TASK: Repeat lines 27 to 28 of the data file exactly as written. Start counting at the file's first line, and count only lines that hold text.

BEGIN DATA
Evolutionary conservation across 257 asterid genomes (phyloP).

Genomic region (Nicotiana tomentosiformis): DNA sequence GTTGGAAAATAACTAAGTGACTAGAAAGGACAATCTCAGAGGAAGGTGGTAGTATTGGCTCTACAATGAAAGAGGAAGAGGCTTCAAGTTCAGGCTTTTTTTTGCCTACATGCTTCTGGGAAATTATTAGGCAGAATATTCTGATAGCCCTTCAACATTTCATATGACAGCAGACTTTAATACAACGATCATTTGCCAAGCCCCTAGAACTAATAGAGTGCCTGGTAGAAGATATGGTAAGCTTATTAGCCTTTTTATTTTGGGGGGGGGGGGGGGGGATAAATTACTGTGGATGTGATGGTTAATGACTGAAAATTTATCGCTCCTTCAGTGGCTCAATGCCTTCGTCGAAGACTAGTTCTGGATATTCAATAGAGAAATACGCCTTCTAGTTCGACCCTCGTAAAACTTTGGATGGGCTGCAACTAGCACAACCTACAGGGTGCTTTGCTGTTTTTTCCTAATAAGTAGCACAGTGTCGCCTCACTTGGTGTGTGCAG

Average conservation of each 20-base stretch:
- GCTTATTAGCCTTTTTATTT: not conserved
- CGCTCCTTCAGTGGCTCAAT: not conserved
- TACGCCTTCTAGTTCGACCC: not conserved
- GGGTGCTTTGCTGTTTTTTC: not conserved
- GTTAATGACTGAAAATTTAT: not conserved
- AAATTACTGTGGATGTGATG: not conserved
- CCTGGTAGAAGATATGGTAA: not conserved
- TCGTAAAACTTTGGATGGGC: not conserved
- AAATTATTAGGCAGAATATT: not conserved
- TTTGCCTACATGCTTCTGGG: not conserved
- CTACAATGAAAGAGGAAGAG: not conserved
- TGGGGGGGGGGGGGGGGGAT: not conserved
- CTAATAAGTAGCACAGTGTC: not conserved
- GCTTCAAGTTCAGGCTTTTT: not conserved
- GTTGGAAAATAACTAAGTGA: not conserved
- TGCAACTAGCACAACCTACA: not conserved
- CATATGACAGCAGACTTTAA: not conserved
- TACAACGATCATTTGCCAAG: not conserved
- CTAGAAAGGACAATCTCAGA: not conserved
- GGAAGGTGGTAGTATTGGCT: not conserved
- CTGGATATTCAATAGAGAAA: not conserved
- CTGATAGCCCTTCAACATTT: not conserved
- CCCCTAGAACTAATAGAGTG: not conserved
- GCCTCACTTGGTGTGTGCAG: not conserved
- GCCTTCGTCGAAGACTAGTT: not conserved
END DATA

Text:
- GCCTCACTTGGTGTGTGCAG: not conserved
- GCCTTCGTCGAAGACTAGTT: not conserved